Marc A. Stefanski, chief executive officer, president and chairman of Cleveland-based Third Federal Savings and Loan, is marking three decades in the CEO’s chair this year, which is no small feat in the banking world.
Since becoming chairman and CEO of the savings and loan 1987, Stefanski has overseen Third Federal’s continual growth as the top home mortgage lender in Ohio, as well as its growth in the Florida market. Under Mr. Stefanski’s tenure as CEO, Third Federal has maintained and improved its delivery and service of savings and home mortgage products, including the introduction of the Internet as a delivery channel for mortgage loans, with online now serving as the largest source of loan applications for the company.
Chief Executive sat down with Stefanski to talk about his 30 years as CEO, what’s next for the savings and loan industry and why it’s so important to treat employees with respect and to always put the customer first.
Q: Talk about your company culture and why a customer-centric attitude is so important in banking.
A: We put our customers first and out strategy second. So, when we’re making decisions, it’s all based on customers and customer service first, and the strategy falls into place after that. We base our culture on a value system, and our values are love, trust, commitment to excellence, treating one another with respect and having fun.
We actually design products and services based on those values, and we also review the people that work for us—our associates—based on how they demonstrate those values with one another at the office and with customers. So we don’t have sales quotas, and no one is on commission.
Q: Why do you believe women make such great leaders in the banking space?
A: First of all, 80 percent of our associates are women, so we depend highly on women in our organization. This dates way back to 1938 when my mother and father started Third Federal. They were a team not only in marriage, but they were a team in business also. When I was growing up, my mom was not only raising five children, but she was intimately involved in the business, too. I saw that from the day I was born. Having women play an important role in business is not a novelty for me, it’s not uncomfortable, it’s very much a natural thing. In fact, out of the six direct reports that I have four are women, all in key positions at Third Federal.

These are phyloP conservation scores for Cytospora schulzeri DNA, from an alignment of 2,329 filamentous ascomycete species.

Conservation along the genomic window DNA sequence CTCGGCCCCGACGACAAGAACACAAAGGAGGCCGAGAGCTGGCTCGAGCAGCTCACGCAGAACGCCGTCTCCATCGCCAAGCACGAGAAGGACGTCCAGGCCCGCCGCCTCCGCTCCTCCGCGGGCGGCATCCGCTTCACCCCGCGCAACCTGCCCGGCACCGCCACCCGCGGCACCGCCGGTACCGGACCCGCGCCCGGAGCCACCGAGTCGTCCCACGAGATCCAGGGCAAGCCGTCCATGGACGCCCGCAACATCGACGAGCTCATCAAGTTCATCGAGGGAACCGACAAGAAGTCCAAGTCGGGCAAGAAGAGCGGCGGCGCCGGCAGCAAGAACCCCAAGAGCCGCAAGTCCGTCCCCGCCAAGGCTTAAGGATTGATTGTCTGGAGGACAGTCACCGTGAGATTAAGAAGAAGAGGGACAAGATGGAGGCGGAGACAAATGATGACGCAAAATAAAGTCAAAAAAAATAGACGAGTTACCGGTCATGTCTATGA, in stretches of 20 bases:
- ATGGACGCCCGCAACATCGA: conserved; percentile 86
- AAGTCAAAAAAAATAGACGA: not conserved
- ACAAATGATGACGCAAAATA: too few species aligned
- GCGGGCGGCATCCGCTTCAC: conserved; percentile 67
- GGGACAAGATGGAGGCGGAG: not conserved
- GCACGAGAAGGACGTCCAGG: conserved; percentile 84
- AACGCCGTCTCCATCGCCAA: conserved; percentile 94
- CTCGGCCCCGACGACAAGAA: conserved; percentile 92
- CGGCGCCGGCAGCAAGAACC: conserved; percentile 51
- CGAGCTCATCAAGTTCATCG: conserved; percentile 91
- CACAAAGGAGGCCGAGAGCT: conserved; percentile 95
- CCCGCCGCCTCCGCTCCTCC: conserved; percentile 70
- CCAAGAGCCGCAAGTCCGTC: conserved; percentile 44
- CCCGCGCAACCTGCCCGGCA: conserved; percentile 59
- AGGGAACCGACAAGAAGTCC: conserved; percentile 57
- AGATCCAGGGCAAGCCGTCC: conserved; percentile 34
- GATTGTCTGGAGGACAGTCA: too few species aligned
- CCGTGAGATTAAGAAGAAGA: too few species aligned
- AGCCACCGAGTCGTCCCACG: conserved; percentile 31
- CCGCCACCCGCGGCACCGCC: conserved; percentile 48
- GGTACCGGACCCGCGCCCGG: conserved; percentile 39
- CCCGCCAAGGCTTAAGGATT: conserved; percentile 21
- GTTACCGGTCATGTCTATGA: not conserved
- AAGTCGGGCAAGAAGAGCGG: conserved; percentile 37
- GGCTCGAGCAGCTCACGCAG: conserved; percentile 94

“I think if you find a niche with a specific product or service, you can outperform your big bank competitors.”
Q: What does the future hold for the savings and loan industry?
A: There aren’t too many savings and loans left, most have converted to banks or bank charters and they offer a diverse product line. Our product line is very simple: We take savings from the community and lend it back out into the community in terms of single-family, owner-occupied homes. We do second mortgages, too, but our business model is extremely simple.
It’s an old-fashioned model, but it seems to be working for us, and we have now expanded to 23 states via the internet and direct mail. It’s easy to expand today without brick-and-mortar to deliver products and services throughout the country. You even have a chance to get a bad credit business business loan for a restaurant.
The Internet is going to continue to be an asset in the banking industry, in general, but cybersecurity is extremely important—that’s our number one priority, protecting our customers in that respect.
It used to be that you knew who your competitors were—they were all local, you knew where branch locations were, you knew who was on the loan committees and when they met—it was a very small, very community-based business. You don’t have that anymore. All of the banks are national or regional, and that’s our competition. We’re not small—we’re an almost $15 billion organization—but that’s small when compared to some of the huge organizations out there. So the challenge is to outperform those organizations.
Q: Thirty years as CEO in the banking world is a very long tenure. What’s your secret to success?
A: I think if you find a niche with a specific product or service, you can outperform your big bank competitors. They offer a smorgasbord of everything, but finding that competitive niche where you can outperform a superregional, national or international bank I think is key.
That’s what we’ve done at Third Federal: We have a niche in home lending and we feel that we do it better than anyone else, we price better than anyone else, we can turn over a loan faster than anyone else. You have to be able to perform better than anyone else if you’re going to be in a particular product line or service.
And, of course, hiring the right people and treating them well. If you have good people that are dedicated and loyal, you’re going to be able to leverage that human capital and do a much better job than some of the other companies out there that may not treat their people as well.